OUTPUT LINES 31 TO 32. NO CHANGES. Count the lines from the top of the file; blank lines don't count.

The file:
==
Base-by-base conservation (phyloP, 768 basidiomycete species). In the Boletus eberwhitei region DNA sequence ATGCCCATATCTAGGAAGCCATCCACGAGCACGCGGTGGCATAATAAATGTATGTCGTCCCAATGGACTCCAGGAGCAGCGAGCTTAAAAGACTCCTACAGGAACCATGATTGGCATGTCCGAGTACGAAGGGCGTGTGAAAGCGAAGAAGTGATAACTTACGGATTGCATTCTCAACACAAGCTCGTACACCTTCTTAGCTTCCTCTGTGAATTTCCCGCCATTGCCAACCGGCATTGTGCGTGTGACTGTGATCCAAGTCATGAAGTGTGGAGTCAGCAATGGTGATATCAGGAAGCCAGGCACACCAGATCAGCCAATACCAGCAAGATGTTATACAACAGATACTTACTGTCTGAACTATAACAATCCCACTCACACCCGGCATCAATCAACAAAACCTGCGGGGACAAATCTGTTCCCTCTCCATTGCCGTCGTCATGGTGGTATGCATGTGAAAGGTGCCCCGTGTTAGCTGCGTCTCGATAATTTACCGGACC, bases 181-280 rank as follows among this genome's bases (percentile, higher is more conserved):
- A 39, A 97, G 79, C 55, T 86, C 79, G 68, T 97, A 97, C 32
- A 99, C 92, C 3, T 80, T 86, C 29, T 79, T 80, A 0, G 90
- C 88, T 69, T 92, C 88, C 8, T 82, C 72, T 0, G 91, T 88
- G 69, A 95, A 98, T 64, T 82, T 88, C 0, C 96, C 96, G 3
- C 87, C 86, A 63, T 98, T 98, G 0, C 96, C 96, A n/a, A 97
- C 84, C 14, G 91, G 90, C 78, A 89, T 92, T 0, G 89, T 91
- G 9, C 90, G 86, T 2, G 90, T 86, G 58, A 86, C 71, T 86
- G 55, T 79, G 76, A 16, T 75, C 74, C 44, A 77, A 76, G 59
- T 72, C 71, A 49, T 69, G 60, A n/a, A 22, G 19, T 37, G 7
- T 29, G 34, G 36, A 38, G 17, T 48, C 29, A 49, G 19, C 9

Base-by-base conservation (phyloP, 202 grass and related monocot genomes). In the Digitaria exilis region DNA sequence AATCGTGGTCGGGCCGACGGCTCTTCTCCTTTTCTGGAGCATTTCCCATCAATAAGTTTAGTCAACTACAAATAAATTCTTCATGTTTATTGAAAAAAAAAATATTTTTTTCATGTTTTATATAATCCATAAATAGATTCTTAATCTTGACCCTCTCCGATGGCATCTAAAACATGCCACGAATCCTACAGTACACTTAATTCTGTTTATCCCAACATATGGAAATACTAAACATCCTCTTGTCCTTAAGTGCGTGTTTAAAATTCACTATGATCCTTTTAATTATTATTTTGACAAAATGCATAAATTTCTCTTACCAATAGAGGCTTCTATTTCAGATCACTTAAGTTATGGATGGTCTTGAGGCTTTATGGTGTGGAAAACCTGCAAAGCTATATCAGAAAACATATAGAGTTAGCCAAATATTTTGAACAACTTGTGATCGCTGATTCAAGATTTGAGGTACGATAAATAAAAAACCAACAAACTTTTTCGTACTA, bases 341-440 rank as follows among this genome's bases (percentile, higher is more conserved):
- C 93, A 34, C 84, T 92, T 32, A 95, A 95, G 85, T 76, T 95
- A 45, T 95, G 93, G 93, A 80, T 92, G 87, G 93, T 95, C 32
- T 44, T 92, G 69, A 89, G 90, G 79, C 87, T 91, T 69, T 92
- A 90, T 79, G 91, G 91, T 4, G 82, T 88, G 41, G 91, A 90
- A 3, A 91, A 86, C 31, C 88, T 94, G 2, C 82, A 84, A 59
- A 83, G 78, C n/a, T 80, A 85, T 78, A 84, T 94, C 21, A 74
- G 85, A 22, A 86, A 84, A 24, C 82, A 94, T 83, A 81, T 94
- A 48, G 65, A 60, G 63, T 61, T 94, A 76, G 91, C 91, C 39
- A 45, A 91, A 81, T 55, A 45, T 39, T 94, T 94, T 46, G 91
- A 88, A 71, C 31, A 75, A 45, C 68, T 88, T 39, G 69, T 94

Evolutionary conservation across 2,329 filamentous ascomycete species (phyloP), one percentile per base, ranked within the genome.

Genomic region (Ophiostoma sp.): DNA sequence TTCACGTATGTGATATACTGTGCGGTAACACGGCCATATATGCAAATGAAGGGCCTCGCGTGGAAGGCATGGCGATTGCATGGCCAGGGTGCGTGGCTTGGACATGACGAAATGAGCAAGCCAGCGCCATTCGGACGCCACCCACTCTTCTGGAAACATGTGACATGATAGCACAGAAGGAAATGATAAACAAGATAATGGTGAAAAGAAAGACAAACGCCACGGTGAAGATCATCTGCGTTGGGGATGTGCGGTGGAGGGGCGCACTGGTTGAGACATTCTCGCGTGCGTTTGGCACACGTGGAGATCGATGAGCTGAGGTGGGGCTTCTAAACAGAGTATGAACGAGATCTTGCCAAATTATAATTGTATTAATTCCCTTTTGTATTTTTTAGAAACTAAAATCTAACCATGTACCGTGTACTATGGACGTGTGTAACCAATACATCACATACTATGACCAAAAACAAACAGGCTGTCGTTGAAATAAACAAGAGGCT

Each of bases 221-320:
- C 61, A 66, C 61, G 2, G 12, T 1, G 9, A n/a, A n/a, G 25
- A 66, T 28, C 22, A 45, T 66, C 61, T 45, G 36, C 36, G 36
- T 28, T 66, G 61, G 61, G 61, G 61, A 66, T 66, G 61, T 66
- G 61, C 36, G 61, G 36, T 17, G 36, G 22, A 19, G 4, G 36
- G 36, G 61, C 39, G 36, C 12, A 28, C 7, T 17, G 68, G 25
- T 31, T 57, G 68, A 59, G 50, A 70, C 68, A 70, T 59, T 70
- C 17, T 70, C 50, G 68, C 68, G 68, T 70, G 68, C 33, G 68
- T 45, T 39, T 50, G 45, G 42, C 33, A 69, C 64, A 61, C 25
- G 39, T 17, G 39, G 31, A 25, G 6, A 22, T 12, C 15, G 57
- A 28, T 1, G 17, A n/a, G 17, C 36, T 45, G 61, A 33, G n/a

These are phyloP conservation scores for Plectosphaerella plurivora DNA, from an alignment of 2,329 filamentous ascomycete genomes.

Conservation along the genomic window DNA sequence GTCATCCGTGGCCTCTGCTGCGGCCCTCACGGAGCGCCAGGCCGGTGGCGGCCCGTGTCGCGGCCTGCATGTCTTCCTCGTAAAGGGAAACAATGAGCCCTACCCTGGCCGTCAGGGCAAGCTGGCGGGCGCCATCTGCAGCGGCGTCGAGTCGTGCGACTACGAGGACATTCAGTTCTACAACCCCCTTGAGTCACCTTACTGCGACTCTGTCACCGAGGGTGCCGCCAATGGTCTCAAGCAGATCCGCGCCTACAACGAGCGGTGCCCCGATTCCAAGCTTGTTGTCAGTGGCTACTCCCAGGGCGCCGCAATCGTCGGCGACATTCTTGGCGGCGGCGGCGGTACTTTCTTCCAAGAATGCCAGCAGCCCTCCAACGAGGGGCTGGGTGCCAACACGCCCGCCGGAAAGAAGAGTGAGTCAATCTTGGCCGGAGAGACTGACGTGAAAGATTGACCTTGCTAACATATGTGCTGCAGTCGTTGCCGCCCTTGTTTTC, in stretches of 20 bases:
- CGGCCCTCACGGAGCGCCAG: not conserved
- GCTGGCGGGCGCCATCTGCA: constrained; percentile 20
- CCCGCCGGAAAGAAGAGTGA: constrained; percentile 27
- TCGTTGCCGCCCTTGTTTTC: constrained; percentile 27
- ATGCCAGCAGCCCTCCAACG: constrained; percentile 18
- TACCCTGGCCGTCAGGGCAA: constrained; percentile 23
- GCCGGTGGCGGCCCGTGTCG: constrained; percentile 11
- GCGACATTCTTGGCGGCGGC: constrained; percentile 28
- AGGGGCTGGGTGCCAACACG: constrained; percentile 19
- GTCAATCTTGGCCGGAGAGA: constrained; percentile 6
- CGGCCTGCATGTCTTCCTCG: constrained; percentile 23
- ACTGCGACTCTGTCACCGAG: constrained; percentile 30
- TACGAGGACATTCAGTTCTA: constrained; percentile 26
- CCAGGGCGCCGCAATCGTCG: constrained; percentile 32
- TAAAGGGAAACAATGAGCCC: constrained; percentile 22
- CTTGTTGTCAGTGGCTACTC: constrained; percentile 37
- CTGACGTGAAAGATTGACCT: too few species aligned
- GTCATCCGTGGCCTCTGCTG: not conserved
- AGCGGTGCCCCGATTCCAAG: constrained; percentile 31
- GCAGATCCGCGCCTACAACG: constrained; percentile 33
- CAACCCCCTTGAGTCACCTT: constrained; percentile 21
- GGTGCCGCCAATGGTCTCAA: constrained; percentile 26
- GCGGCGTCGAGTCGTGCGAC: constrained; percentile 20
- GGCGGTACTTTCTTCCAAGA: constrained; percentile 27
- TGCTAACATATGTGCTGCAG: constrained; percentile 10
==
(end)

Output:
- T 31, T 57, G 68, A 59, G 50, A 70, C 68, A 70, T 59, T 70
- C 17, T 70, C 50, G 68, C 68, G 68, T 70, G 68, C 33, G 68